It is hot. 

 So now that I have gotten that obvious statement out of the way, let’s talk about the summer and how we can continue to prepare for the upcoming season, which we all know is right around the corner.     

 The first thing I would like to talk about is not our four legged friends but the person who is behind the gun. Yes, you and I. So let’s start with the gun. It is that time to start preparing to take the shots that our four legged friends work so hard to set up for us. We have all gotten that look from our dogs when we miss a shot. You know, the one that says “Miss another one and I am getting a new owner.” So for us to avoid that look, we need to get out and practice.   

 I am talking about getting to your local range and shooting the games that they have to offer. If they offer Five Stand or something with multiple presentations, then I would recommend that over the repetitive nature of skeet and trap. However if that is all they have, then get out there. Either way, you breaking clay is better than not getting any practice at all.

  Now let’s talk about you being able to keep up with the dog. We know that it takes some time to get ourselves ready to walk behind our dogs for about three hours or however long you hunt. Now is the time to start getting yourself in shape to keep up with the dog so you can be successful. You can start walking. Start at a moderate pace and a distance that is not too difficult to attain. Keep the goals as you get started realistic in this heat. As you get stronger, increase the distance, speed, and then start adding the weight that you will be carrying. This is a simple way to start getting ready. Of course you can add weights, swimming, running, or biking to further improve your fitness and ensure you can keep up with the dog power you are following.

  So now that we are a lean and mean hunting machine that can hit a target from any angle or presentation, let’s talk about the most important part of this team.

  Our dogs are very much aware of the heat during the summer. They can actually teach us a thing or two. Lay around, enjoy the sun, and when you can roll in the grass. This may sound like an ideal summer but there is work to do.
  Let’s start with conditioning. The thing I like is getting out in the early morning and letting the dogs free run for about half an hour. I don’t start the summer this way; it usually is about ten minutes and we work up to it. Again it is hot and I am not going to run them just to cause a heat injury. This gives me the rest of the day to do what I need to and then work on yard work in the evening.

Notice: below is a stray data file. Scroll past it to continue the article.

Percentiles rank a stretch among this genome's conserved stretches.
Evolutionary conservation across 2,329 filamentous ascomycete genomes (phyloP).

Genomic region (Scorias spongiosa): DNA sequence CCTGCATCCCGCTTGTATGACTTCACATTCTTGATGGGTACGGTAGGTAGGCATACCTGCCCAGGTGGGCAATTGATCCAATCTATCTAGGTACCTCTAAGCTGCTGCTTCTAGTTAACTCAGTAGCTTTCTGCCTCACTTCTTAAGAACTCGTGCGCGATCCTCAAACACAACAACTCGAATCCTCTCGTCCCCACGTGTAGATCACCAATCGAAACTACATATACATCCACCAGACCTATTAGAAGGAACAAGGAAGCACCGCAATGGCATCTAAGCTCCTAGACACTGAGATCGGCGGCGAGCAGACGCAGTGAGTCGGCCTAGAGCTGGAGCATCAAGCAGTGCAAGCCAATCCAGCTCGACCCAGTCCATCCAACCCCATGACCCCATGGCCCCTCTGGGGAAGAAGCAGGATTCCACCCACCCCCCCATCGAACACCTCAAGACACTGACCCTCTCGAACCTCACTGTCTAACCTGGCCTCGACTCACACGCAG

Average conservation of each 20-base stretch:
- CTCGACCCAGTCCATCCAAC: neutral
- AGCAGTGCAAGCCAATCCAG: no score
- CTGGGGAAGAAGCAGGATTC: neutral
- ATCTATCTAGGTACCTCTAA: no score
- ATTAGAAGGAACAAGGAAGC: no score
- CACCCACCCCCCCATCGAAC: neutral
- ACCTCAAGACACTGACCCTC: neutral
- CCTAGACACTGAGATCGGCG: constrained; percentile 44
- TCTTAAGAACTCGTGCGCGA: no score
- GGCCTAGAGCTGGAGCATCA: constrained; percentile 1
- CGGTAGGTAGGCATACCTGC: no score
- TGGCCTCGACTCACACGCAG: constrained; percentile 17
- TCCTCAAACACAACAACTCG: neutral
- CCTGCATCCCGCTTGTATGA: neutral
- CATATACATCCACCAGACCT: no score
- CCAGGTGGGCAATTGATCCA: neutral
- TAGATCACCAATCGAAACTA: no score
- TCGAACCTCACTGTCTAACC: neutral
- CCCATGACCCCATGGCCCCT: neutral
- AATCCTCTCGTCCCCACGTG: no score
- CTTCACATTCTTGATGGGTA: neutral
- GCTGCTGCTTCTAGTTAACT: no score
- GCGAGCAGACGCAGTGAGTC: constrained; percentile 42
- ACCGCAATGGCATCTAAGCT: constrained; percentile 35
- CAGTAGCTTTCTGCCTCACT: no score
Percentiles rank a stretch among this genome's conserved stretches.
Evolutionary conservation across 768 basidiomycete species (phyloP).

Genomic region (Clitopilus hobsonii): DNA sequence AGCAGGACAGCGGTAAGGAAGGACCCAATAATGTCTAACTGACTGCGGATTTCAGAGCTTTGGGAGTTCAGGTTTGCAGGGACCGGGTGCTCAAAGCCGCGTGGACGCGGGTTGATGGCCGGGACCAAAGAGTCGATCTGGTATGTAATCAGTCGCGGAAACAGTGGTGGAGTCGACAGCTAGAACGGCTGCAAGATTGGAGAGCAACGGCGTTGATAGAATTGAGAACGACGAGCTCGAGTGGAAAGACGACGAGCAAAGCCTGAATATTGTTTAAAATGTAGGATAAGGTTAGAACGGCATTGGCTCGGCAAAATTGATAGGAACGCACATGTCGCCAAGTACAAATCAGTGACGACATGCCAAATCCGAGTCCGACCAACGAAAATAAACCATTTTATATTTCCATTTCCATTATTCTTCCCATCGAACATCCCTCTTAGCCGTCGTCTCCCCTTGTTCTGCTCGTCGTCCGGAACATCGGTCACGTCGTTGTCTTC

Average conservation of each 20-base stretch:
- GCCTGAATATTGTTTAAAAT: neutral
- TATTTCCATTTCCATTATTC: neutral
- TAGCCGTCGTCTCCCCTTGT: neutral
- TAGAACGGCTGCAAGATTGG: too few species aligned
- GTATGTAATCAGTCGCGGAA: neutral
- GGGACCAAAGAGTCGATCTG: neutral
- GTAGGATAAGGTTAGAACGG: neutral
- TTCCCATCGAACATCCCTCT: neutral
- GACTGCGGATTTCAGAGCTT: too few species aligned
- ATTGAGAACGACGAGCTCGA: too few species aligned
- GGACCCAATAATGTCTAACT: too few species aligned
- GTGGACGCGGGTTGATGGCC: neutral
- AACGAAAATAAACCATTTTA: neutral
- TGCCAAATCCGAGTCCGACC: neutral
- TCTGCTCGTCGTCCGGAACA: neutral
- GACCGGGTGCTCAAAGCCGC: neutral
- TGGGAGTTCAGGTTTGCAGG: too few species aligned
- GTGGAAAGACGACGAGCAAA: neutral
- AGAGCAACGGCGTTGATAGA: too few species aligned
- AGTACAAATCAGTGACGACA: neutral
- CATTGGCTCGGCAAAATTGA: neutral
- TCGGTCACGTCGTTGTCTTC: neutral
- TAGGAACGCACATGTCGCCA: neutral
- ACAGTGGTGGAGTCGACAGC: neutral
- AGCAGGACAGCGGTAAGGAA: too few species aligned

Speaking of yard work, I am deep in the throws of obedience training with the new puppy. We are working on sit, stay, recall, and heel. We do some informal retrieving training with the retrieving dummy. This I will translate later in the summer to retrieving some frozen birds and some that I freshly kill for him. A little caveat here: I teach my pointing dog to sit because they are a pet most of the year and need to have some manners. I can work around it when the breaking time comes.
  Also in the yard I work on having the dog stay in front of me as I walk around and then when I switch direction I get him to change with me. This is to make the transition in the field easier and makes him pay attention to me.
  One thing that is a great way to condition the dogs in the summer is swimming. It has a low impact on their joints and spine. It gives resistance to the muscles so they develop and get stronger. It also gives them some serious cardio training. All this is provided and the risk of the dog overheating is eliminated by being in the water.

  A word of caution, especially in the Southeast: Algae blooms in ponds are a bad thing. The algae can cause a dog to get gravely ill or even take the dog’s life. So ensure that the pond that you are using is aerated or has fresh water pumped in or something to keep the water from getting stagnant.
  The last thing I want to talk about is that there are other factors to consider when training in the summer. The ones I am thinking of are the reptile kind. The snakes are out in the summer and they are just doing their thing. This means the likelihood of you and your dog running up on one or more of these critters is pretty high. Hopefully your dog has no interest in them and will leave them alone. However, we all know that bird dogs are a curious bunch and a critter on the ground is something that they are going to investigate. So I recommend getting your dog snake broken if you can. This will help your dog learn to keep away from snakes and will save you a lot of time (and cash) at the vet.
  All in all, the summer is a time to train not just your dog but yourself as well. Enjoy the time outdoors, and be creative to get your dog and you safely tuned up for the season. Hope to see you in the field this season.


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